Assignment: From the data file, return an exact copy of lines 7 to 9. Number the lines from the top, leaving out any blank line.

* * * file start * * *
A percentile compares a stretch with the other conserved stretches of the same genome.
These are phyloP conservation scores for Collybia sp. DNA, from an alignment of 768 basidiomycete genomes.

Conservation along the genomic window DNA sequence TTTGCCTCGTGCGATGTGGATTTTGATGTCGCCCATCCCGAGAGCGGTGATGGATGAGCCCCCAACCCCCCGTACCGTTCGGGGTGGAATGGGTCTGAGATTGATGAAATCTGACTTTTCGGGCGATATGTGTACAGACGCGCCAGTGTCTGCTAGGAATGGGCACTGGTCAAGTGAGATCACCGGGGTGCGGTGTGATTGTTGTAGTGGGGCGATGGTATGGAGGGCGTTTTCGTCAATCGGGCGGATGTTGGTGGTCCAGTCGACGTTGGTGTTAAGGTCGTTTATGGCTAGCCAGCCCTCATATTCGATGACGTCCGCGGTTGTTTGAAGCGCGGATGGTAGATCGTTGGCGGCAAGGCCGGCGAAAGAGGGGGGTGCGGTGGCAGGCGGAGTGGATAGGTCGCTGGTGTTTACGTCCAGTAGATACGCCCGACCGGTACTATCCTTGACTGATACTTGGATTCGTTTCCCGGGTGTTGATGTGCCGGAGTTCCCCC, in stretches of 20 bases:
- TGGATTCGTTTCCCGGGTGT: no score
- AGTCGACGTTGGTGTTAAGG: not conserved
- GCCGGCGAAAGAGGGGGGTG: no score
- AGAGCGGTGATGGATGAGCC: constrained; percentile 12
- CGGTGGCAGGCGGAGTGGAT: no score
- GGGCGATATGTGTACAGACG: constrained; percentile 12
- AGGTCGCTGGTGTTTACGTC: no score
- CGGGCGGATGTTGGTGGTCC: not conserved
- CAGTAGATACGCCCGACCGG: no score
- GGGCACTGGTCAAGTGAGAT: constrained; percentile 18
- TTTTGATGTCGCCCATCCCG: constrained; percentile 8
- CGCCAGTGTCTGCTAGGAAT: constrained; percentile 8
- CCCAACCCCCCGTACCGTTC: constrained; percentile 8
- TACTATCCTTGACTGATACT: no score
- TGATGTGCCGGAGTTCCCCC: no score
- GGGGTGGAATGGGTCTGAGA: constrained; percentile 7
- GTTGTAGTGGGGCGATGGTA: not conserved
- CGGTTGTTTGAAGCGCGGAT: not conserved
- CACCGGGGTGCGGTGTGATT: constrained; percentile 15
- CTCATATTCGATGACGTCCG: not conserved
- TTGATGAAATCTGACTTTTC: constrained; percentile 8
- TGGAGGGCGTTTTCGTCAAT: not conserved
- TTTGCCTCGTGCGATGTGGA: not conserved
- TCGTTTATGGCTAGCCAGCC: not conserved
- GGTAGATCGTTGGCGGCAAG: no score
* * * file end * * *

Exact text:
- AGAGCGGTGATGGATGAGCC: constrained; percentile 12
- CGGTGGCAGGCGGAGTGGAT: no score
- GGGCGATATGTGTACAGACG: constrained; percentile 12